Announcement

Collapse
No announcement yet.

Canon EOS R6

Collapse
X
 
  • Filter
  • Time
  • Show
Clear All
new posts

  • SpringfieldPhoto
    replied
    Well the inevitable Mk II version of the R6 has been released and I have looked at the list of new features and specifications and I have to say they don't prompt me to go out and buy one. Very few of the new features really benefit a stills photographer. The emphasis is on video features and a ridiculous increase in burst speed. The price increase of 10% over the the Mk1 is not justified by the new features. With no support of third party lenses, excessively expensive lenses and accessories, the RF system is looking less and less attractive. I am sure that many people will be dazzled by headlines like 40 frames per second but realistically, such features are of limited use to the vast majority of photographers.
    I have virtually stopped using the R6. I have it up for sale and I will be moving to Sony as there are many more choices in both camera bodies and lenses within their system. Canon need to learn that they aren't the only game in town.

    Leave a comment:


  • ColytonJohn
    replied
    Interesting finale to this just as I'm considering replacing my now very old 7D (that is the spare to my 5D3) with something mirrorless and likely a R6 and demote my 5D3.
    Were I to I would also have no desire (or budget) to buy R lenses and intend(ed) to continue using my collection of EF L glass as they cover the ranges and photography styles with the quality I need.
    Most likely, then, is that I'll buy a 5D4 and sit on the mirrorless fence a bit longer.

    Cheers,
    John

    Leave a comment:


  • SpringfieldPhoto
    replied
    Well to round off this review, the R6 is now on the market as I am not going to move forward with the RF system. I intend to replace the R6 with a Sony camera. The reason is entirely down to the lack of choice of lenses. There are currently 259 lenses from 8 manufactures available for the E mount.
    The R6 is very good camera but the RF system doesn't offer me a route forward that works for me. The lenses are overpriced. There are no 3rd party alternatives. As I do a range of different styles of photography, I have varying requirements. While I am prepared to spend a lot of money on prime lenses for use in the studio, I don't take some other styles of photography as seriously and would look for cheaper alternatives. These are not available. It's all about choice. The RF system is very clever, but I don't need or want many of its tricks. My 5D4s are more than adequate. mirrorless is clearly the future, and for me, Canon offers no technical advantages over the opposition so why stay with Canon when there is more choice from other manufacturers. The 5D4s will soldier on for the short to medium term as I transition to Sony.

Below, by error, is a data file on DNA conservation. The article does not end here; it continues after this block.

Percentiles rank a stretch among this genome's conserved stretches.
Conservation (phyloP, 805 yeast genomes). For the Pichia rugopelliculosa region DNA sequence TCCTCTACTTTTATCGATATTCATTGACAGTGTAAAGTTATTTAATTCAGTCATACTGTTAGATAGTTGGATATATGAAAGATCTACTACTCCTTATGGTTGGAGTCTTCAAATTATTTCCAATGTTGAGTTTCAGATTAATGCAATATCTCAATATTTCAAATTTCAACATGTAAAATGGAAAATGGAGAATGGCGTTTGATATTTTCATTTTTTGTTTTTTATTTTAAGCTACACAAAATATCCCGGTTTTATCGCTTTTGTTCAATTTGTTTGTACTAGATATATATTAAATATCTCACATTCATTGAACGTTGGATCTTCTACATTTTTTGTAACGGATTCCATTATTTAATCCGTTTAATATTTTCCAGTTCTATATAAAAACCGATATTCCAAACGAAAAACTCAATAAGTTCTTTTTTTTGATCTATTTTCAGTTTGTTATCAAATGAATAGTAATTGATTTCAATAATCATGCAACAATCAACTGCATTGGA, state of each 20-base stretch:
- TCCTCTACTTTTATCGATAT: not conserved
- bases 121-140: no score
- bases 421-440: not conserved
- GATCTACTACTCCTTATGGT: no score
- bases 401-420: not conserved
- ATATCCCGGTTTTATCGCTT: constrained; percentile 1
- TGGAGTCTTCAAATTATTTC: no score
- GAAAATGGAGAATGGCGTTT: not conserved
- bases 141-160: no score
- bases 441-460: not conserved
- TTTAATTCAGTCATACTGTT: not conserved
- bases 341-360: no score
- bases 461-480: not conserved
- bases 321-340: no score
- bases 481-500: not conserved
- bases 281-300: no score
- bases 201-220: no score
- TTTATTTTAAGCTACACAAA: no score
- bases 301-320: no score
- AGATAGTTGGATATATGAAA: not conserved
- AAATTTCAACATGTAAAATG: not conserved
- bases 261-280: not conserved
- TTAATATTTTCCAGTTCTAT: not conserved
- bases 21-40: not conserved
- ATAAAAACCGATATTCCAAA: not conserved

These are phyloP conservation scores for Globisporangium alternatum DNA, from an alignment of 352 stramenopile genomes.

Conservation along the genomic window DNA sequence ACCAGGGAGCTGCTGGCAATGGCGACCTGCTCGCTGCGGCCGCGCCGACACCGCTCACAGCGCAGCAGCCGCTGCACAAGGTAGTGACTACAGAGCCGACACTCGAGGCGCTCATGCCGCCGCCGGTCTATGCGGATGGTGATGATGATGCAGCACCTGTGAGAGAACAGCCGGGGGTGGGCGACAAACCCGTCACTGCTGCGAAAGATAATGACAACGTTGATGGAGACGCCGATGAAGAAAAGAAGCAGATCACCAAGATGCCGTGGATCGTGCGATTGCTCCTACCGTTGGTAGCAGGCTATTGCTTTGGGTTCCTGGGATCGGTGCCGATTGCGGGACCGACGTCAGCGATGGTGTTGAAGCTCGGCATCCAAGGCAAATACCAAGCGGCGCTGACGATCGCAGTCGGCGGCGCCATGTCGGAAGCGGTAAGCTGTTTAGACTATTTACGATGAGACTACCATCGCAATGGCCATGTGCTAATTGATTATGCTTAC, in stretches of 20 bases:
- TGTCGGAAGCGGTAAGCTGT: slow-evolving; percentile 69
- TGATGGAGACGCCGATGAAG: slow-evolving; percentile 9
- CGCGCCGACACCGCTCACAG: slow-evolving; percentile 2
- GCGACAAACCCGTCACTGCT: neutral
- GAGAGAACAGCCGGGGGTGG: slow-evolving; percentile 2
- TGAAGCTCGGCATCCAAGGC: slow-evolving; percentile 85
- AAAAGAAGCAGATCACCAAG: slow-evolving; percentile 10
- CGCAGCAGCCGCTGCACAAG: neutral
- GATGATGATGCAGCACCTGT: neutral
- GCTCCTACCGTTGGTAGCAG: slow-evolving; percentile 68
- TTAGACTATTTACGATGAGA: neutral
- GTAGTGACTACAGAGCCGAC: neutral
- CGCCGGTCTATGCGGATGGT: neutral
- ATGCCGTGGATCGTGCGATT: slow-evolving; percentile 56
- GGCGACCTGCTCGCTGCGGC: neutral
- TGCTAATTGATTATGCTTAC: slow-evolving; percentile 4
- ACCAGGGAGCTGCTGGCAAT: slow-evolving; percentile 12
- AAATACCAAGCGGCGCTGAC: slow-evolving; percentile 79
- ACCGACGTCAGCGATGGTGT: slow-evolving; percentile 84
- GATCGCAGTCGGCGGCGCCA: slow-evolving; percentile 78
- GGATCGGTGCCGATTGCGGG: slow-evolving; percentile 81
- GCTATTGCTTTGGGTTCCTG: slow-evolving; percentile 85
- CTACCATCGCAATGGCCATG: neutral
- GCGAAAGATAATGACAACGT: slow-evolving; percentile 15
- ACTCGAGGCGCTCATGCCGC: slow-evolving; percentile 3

Leave a comment:


  • ST-EOS
    replied
    Alan thanks for taking the time to write all of your thoughts about the R6 and your findings on the tasks you use it for.

    A very honest and informative write up, I had an R6 for a weekend via the Canon try before you buy scheme (I can't remember the marketing name) two days didn't give me sufficient time to try out the camera in anger, though one feature that impressed me was the in camera focus stacking.

    Thanks again Alan, I'll stick with my 5D4-1V

    Leave a comment:


  • SpringfieldPhoto
    replied
    Further update. I use the R6 for all types of photography and have got used to the weird view you get in manual mode in the studio. it takes excellent pictures and 20mp is more than enough for my style of photography. I have no intention of getting any RF lenses as they offer me nothing over the EF fit lenses I already have. The performance of RF lenses in many recent reviews has not convinced me that they are worth the very high prices. They are often not the best on test and are usually the most expensive. I don't need 8 stops of image stabilization, in fact I never turn on any image stabilization as it offers me nothing. i can see that some photographic styles would benefit so I understand why it is there. I don't shoot video and the ISO performance of the camera is so good that my low light shots are easily catered for. I would have considered the R7 as a second mirrorless body but the lack of a battery grip for it, is a show stopper for me as I have been using them for years and hate not having one on the camera. I seldom fit 2 batteries but the duplicate controls make the camera so much more flexible and easy to use.